This post is the second in a series on GTM strategies for SaaS providers. If you haven’t seen the first post, you should start here.
I once got an email from a developer that read something like, “Next week’s deployment has a new feature that will cost extra. We are integrating it into the licensing framework, but could you get codes generated in Salesforce so that the sales team can sell it?”
Situations like this one are the reason that many SaaS companies need to do a better job with their go-to-market process. In my last post, I said that I prefer a three-tiered approach, so let’s take a look at those tiers and how I define them.
Tier 1: Just Ship It
Despite the title of my previous post, there are a lot of updates that are merely fixes or minor improvements that don’t need to be launched. You can address them in the release notes or in-system messaging. In-product callouts for minor updates are a great way to manage change among users and to get credit for fixing that one little thing that bothered enough people to get on the development schedule.
Some examples of Tier 1 deployment items are:
- Bug fixes and minor security updates: “Fixed a bug so that phone number field only accepts numeric characters.”
- Minor usability or accessibility improvements: “Corrected the tab-key order among input fields.”
- Incremental new functionality to existing core features: “Users can now drag and drop list items into their preferred order.”
Nothing above made the system unusable before and the fixes or enhancements don’t provide significant new core functionality.
Tier 2: Launch It
This tier is the most neglected in SaaS platforms. These advancements aren’t new products or revenue streams, but they can be fairly large development lifts that deserve to be launched. Tier 2 enhancements likely affect existing users and may also provide significant market opportunities for competitive differentiation and overall value proposition.
Some examples of Tier 2 deployment items are:
- Substantial security updates: “Support for multi-factor authentication (MFA) using mobile apps.”
- Large improvements in usability or accessibility: “Now WCAG 2.1 AA compliant.”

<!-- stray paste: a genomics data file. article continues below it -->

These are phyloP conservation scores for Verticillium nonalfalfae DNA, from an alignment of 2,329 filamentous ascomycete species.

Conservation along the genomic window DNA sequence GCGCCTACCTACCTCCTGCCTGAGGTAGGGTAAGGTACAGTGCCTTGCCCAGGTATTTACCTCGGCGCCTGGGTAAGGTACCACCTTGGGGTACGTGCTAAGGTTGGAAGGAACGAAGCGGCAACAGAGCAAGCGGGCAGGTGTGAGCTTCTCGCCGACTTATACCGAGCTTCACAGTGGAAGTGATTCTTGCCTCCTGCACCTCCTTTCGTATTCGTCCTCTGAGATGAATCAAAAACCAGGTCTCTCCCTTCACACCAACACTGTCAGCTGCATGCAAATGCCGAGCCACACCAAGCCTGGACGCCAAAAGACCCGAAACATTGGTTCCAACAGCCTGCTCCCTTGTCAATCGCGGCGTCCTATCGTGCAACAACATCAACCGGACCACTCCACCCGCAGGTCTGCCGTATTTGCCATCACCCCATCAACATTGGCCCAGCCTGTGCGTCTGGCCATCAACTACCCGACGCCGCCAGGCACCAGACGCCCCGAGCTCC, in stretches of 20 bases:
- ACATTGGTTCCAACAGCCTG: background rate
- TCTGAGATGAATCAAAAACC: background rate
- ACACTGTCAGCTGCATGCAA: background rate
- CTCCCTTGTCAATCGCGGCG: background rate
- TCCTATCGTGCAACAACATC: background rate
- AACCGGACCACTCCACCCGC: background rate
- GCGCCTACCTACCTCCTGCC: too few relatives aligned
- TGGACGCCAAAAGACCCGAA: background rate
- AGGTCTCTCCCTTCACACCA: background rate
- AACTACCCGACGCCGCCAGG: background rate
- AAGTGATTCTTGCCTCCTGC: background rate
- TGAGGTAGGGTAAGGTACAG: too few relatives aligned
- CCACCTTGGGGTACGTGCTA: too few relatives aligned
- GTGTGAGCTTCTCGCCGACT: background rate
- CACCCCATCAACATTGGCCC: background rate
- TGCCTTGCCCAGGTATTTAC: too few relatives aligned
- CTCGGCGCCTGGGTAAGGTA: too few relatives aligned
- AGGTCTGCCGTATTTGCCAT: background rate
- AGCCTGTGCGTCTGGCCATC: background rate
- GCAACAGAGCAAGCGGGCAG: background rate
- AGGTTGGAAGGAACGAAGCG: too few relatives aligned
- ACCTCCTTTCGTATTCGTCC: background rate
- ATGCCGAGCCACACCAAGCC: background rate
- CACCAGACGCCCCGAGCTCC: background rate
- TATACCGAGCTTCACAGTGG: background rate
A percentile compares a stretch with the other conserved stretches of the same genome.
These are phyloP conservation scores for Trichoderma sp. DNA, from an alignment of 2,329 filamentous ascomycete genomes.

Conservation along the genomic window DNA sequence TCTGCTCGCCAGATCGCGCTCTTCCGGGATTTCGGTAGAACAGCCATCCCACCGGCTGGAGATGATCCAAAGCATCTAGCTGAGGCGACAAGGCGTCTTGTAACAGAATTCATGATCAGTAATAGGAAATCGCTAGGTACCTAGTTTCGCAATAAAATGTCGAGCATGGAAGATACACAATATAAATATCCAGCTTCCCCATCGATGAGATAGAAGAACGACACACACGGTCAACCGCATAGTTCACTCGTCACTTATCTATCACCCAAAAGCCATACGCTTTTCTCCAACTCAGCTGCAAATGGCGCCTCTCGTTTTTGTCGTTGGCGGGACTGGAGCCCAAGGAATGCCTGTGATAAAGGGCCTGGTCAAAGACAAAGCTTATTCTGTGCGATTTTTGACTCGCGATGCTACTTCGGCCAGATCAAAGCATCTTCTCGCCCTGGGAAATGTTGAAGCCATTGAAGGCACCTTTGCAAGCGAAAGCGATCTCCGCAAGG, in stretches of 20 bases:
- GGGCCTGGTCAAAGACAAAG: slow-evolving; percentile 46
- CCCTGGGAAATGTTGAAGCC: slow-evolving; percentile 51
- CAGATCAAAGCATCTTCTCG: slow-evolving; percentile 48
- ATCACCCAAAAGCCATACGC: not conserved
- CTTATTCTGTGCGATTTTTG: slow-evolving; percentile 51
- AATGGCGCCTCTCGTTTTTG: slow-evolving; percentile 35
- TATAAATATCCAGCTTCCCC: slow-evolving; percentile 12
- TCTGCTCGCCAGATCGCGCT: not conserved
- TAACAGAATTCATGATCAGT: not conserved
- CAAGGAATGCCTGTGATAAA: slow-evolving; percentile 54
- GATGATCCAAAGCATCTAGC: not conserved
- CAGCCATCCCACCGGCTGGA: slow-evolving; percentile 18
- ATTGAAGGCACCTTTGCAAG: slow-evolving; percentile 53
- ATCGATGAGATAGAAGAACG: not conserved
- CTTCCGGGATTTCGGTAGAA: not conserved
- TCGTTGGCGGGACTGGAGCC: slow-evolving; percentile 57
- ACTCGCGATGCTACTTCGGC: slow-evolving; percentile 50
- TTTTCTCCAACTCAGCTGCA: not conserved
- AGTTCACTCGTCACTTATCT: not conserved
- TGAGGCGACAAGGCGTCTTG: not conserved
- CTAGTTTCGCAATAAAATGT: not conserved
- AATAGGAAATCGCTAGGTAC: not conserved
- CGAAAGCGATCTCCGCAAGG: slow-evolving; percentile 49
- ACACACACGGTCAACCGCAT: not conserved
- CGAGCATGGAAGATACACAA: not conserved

- Features or capabilities that expand what users can do with the product: “New force-rank question type added to the survey tool.”
For Tier 2 enhancements, you should have a launch plan that addresses existing users as well as the broader market. And since enhancements may be released over several sprints, you may need to coordinate tactics that build excitement and manage change, and then announce them to the broader market when you reach a milestone.
Tier 3: Launch Party
Okay, you don’t actually have a party, but it wouldn’t hurt. Major software launches are an opportunity to rally and excite your employees as well as your users. Most importantly, they enable you to reach new prospects or upsell new products to your existing clients.
Tier 3 is pretty straightforward. These are your growth products. They expand your solution in a meaningful way. They don’t necessarily need to be tied to a new revenue source, but if they aren’t, you should have a plan for how they will grow your current revenue to support the investment you made in new product.
Some Tier 3 examples are:
- A product that takes your solution to a new market: “A unique academic planning tool for higher education is now available in a version that supports K-12 districts.”
- A component that adds functionality for a new persona in the core product: “This new dashboard supports academic planning and decision-making for senior administrators.”
- A new set of features that expands the functionality for existing users so they can do something additive: “An innovative collaboration tool that leverages the learning frameworks that exist in the core product.”
Tier 3 launches require a significant amount of operational readiness in your organization, but they may also require you to evaluate your pricing and packaging strategy. Many SaaS providers go to market on the core platform without a plan for growth products. Often these growth products aren’t even an idea in the founder’s head when the first product goes to market, so launching one may be the time to rethink your entire strategy to support expansion.
I’ll discuss launch strategies for tiers 2 and 3 in future posts with some dedicated discussion to pricing and packaging, so be sure to subscribe below if you don’t want to miss those posts.